‘Reliability’ and ‘validity’ – two words that almost always crop up when discussing and analysing scientific research. So, why are they so special? This week I’m going to be discussing the importance and possible flaws surrounding these two fundamental aspects of psychological research.
Firstly I will define each term, since I know how easily they can be confused and mixed up! Reliability refers to the consistency of a measurement. For example, you step on your bathroom scales and read that you have lost 5lbs since last week, you think back to the amount of Mcdonalds you stuffed yourself with that week and so step back onto the scales to double check. Now you read that you have in fact gained 2lbs (which sounds a bit more reasonable) and realise that you can’t really trust your scales, you need one that is more reliable. Validity, on the other hand is the extent to which the procedure measures what it intends to measure. There are many different types of validity, including external validity which is the extent to which the results can be generalised, and internal validity which is when a study produces one single explanation for the relationship between the variables.
Within psychological research it is fully understood that achieving perfect reliability is next to impossible since many error sources will be having an impact on the consistency of results. For a start, psychological research usually involves humans and the use of humans generally leads to inconsistency. We get tired, we daydream and most of us get bored of continuing repetitive tasks. Environmental changes can also have an impact on results, for example, the time of day, temperature and lighting conditions. However, there are ways to assess and improve issues of reliability. The test-restest method is a good example of reliability assessment, this is when the study is carried out then repeated after a suitable interval. This method was used when assessing the reliability of the Beck Depression Inventory. Beck et al. (1996) studied the responses of 26 outpatients on two separate therapy sessions one week apart, they found a correlation of .93 therefore demonstrating high test-restest reliability of the depression inventory¹. This is an example of why reliability in psychological research is necessary, if it wasn’t for the reliability of such tests some individuals may not be successfully diagnosed with disorders such as depression and consequently will not be given appropriate therapy.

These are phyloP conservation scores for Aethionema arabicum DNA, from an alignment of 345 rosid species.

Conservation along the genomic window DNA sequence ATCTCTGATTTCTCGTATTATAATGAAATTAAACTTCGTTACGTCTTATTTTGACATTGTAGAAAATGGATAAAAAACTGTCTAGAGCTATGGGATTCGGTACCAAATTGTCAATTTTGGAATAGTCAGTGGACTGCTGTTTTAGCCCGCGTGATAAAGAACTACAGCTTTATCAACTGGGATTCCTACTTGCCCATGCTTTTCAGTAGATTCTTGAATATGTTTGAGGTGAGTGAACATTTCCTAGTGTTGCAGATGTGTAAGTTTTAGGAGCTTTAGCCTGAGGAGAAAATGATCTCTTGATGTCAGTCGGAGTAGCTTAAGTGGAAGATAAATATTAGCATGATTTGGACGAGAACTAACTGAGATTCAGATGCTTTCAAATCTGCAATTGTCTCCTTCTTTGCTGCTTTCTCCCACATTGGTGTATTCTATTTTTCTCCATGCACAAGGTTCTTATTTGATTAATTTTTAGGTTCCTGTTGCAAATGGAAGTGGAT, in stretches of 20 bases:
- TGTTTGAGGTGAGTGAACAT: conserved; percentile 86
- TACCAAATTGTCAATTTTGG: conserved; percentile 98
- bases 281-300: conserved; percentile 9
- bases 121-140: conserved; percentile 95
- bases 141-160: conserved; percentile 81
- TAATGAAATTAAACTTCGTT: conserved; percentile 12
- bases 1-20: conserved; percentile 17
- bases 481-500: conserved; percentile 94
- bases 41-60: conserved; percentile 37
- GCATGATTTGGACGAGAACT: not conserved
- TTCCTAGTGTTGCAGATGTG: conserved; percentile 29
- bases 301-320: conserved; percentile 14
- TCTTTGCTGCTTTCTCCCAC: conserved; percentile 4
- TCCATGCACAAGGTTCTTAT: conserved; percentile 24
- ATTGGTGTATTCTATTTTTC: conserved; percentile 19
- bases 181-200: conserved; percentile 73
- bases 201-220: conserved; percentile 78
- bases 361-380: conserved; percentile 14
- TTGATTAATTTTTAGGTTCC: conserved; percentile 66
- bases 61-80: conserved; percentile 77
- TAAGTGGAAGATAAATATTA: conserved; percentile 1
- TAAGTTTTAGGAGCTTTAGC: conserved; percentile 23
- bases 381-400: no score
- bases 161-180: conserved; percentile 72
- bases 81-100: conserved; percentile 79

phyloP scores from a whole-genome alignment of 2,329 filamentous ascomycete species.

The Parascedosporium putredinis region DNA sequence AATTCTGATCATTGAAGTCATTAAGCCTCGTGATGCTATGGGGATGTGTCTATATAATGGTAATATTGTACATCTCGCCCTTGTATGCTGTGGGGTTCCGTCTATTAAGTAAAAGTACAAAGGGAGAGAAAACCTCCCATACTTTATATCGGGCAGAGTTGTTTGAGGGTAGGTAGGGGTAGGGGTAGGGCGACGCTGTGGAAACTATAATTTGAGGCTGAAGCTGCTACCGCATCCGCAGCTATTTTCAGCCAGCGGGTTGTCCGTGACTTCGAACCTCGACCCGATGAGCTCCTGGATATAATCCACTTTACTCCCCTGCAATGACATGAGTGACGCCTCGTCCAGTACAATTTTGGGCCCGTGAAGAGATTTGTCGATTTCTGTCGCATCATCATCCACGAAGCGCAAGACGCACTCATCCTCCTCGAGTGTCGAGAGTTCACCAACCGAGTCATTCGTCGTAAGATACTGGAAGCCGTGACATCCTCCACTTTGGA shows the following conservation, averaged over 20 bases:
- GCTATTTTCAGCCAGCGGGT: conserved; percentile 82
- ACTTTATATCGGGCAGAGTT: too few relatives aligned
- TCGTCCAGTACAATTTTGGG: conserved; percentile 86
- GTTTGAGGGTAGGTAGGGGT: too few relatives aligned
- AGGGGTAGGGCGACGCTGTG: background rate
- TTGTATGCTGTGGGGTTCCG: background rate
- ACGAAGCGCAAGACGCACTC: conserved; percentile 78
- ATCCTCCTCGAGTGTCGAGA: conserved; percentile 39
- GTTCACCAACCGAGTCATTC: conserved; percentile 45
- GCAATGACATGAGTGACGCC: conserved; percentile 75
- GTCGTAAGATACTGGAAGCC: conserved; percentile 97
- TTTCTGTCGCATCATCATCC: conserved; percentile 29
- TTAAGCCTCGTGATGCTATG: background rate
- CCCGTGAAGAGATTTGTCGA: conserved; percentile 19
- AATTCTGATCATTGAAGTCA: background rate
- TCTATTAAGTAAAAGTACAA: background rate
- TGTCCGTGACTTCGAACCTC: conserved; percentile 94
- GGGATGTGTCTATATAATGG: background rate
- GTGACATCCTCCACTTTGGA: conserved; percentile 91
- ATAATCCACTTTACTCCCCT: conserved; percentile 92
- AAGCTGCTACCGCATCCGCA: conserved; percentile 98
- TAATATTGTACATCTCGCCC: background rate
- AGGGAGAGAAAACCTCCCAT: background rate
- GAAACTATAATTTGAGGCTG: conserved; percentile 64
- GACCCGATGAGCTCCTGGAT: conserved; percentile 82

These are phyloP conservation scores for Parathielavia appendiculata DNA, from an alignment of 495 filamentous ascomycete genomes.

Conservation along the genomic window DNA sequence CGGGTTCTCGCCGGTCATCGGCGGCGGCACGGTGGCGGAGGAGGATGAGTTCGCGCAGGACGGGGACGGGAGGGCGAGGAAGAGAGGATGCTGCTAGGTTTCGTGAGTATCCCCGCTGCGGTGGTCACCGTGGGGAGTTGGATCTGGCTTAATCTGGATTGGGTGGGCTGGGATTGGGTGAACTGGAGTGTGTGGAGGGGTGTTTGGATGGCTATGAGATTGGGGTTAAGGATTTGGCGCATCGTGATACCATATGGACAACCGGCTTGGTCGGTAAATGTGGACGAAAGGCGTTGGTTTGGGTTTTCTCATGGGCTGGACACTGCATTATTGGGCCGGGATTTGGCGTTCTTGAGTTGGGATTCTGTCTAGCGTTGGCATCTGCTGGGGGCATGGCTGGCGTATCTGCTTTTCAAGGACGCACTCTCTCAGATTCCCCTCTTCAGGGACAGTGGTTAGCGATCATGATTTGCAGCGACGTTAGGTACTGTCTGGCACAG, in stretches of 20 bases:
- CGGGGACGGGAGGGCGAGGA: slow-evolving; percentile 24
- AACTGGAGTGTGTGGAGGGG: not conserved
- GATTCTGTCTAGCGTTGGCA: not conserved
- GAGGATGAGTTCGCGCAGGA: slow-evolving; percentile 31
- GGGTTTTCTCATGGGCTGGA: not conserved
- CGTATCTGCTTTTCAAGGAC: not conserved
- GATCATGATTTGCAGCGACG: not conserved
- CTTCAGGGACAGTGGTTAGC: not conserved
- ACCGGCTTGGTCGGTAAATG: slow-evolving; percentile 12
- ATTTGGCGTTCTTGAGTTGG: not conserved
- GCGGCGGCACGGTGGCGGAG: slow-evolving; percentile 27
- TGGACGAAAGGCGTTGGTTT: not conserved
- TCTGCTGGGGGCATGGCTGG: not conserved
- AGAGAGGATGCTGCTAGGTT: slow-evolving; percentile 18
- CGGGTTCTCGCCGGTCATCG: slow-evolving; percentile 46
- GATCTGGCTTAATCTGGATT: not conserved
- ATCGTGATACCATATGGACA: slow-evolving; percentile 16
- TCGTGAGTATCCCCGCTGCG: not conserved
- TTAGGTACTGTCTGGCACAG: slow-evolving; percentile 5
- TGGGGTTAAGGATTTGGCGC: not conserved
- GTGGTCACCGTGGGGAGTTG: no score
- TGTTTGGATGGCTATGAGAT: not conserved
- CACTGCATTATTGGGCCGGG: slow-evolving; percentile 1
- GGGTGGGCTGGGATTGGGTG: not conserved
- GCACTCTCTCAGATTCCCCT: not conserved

Research strives to have high validity in order to achieve valid conclusions from studies. Results of a study must be valid to be accurately applied and interpreted. Many variables are very difficult to study in psychological research, such as hypothetical constructs as they cannot be directly observed or measured. For example, how do we know if we are actually measuring intelligence when using IQ tests? Therefore, several ways of assessing the validity of research have been established. One example is concurrent validity. This is when validity is established by comparing one method with another, previously validated method. Mattick and Clarke (1998) illustrated that their Social Phobia Scale correlated well with older, accepted measures².
Reliability and validity are both very important criteria for analysing the quality of measures. Although they are independent aspects, they are also somewhat related. A measurement procedure cannot be valid unless it’s reliable however, a measurement can be reliable without being valid (someone could measure your height and say they are measuring intelligence, they would get a consistent and reliable result each time but this would NOT be valid since height is not an indicator of intelligence). In psychological research there is rarely an established standard for measurements. For instance it is hard to analyse how accurate a depression measure is since there is no official unit of depression, therefore validity and reliability substitute this problem. Without reliability and validity it would be very difficult to decide which research should be trusted and which should be completely disregarded.
In all, reliability and validity are important factors of psychological research studies. They allow us to gain firm and accurate results, as well as helping us to generalise our findings to a wider population and, in turn, apply research results to the world to improve aspects of people’s lives.
¹. Beck, A. T., Steer, R. A., and Brown, G. K. (1996). Manuel for the Beck Depression Inventory.
². Mattick, R. P, and Clarke, J. C. (1998) Development and validation of measures of social phobia scrutiny fear and social interaction anxiety.